Changing smoke alarm batteries and offering “moral support”

Our oldest son was in town this past weekend. Ryan has a PhD in church history and is a brilliant scholar who writes regularly for our ministry. He is also six feet three inches tall with arms longer than my body (it seems). Since he left home for college many years ago, my wife has commented regularly when I try to reach household items he would have handed down with ease: “I miss that boy.”

Now I’m recovering from spinal fusion surgery and severely limited with regard to BLT: bending, lifting, and twisting. My surgeon and his assistants have sufficiently frightened me regarding the consequences of violating their rules until the fusion heals, which will take several more months. 

My worthlessness regarding physical needs in our home was vividly illustrated a few days after we returned from the hospital: a smoke alarm began beeping due to low batteries. Is there a more frustrating, ear-piercing, incessant noise?  

We found the culprit, but reaching it required a ladder I am not allowed to carry and physical exertion atop that ladder I am not allowed to make. 

As a result, my long-suffering wife, also known as SuperNurse, had to do this job while I offered nothing but moral support. The problem is, in our experience, once one of these things goes out, the disease becomes contagious. Within days, all the others will start chirping as well, usually around 2 in the morning. Some of them are attached to ceilings too high for Janet to reach.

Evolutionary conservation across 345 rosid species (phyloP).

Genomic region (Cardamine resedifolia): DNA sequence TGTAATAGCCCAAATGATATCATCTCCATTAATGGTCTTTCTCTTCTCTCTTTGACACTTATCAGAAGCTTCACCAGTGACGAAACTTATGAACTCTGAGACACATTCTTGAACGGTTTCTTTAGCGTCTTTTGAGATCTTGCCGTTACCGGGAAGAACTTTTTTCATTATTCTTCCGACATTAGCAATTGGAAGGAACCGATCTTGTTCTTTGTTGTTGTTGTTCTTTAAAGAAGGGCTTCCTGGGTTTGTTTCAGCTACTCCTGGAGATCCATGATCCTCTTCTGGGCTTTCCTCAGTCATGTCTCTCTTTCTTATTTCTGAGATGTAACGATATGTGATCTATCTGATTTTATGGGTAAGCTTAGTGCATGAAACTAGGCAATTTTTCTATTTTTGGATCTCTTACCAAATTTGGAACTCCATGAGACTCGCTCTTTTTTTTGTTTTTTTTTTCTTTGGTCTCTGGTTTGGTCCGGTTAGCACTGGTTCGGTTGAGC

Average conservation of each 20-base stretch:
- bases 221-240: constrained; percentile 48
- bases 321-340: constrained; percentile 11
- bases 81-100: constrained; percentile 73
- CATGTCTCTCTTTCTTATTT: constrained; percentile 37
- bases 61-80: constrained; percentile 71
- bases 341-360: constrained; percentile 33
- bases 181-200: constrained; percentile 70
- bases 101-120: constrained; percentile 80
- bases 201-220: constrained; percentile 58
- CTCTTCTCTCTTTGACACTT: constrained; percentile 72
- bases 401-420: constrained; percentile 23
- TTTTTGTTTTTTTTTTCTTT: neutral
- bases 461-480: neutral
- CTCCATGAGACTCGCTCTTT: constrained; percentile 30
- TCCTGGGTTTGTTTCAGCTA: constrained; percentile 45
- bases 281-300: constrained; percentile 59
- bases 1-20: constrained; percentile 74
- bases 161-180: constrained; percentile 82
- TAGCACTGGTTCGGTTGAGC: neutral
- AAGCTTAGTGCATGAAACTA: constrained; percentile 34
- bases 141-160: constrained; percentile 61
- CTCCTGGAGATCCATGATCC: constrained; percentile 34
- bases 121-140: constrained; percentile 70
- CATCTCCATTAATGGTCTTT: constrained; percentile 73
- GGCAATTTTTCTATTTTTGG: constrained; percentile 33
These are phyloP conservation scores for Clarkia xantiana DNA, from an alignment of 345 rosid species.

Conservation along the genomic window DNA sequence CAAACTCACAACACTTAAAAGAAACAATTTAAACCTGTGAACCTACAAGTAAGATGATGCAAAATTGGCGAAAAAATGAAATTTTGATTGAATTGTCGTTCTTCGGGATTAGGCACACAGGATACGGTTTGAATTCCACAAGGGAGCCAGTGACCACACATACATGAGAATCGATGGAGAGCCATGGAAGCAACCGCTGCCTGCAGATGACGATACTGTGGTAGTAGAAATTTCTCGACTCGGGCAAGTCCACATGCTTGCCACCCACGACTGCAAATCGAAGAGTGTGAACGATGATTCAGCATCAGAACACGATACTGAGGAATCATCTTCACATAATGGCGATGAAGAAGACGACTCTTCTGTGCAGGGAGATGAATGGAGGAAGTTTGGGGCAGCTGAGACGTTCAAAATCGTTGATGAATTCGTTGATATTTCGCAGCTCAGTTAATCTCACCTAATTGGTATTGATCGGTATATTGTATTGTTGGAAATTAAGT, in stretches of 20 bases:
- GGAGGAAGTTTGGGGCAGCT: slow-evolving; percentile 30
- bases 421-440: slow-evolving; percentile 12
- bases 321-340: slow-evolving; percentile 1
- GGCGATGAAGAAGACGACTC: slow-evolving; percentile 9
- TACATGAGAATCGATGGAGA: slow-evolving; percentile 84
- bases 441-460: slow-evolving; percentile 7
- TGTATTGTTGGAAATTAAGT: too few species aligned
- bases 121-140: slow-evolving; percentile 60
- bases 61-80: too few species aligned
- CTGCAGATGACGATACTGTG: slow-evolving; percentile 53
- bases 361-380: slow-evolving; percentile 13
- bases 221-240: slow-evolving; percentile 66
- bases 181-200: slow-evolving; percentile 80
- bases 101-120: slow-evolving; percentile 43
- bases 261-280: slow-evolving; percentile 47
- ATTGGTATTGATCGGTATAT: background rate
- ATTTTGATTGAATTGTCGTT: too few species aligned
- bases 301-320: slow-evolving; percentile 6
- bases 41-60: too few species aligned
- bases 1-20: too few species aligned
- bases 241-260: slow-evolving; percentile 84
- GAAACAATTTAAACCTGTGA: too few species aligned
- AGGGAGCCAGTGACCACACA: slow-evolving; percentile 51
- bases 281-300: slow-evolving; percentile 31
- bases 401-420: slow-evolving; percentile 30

What to do? 

Janet then remembered that Ryan was coming into town in a few days. So she bought a large quantity of AAA batteries and requisitioned some of his time. The two of them then changed every battery in every remaining smoke alarm in the house. Once again, I stood by offering “moral support.” (I’m still not sure what that means.) 

The episode reinforced a theme that has been growing in my thoughts across recent weeks: I’m getting old. Or at least “older,” let’s say. Back surgery is something old people have, or so I used to think. Walking around in a back brace with a cane is something that old people do. Grimacing when I get up and down out of chairs—ditto. 

It turns out, I was right. The problem is, “old people” now apparently includes me. 

From this experience, I sensed the Lord reinforcing a lesson I apparently need to hear quite often: Do what you can do and trust others to do what they can do. I cannot change batteries at the present time, but I can write this blog. I cannot take out the trash, but I can thank my wife when she does and find ways to cherish her as only her husband can. 

I cannot fight the Russians in Ukraine, but I can pray for repentance for Vladimir Putin, courage for the Ukrainians, and spiritual awakening to result from this tragic conflict. I cannot heal President Biden of COVID-19, but I can and should pray for him to be the godly leader our nation needs (1 Timothy 2:2). 

Here’s my conclusion: If we focus less on what we cannot do and more on what we can, we will do more. 

What “batteries” will you change today?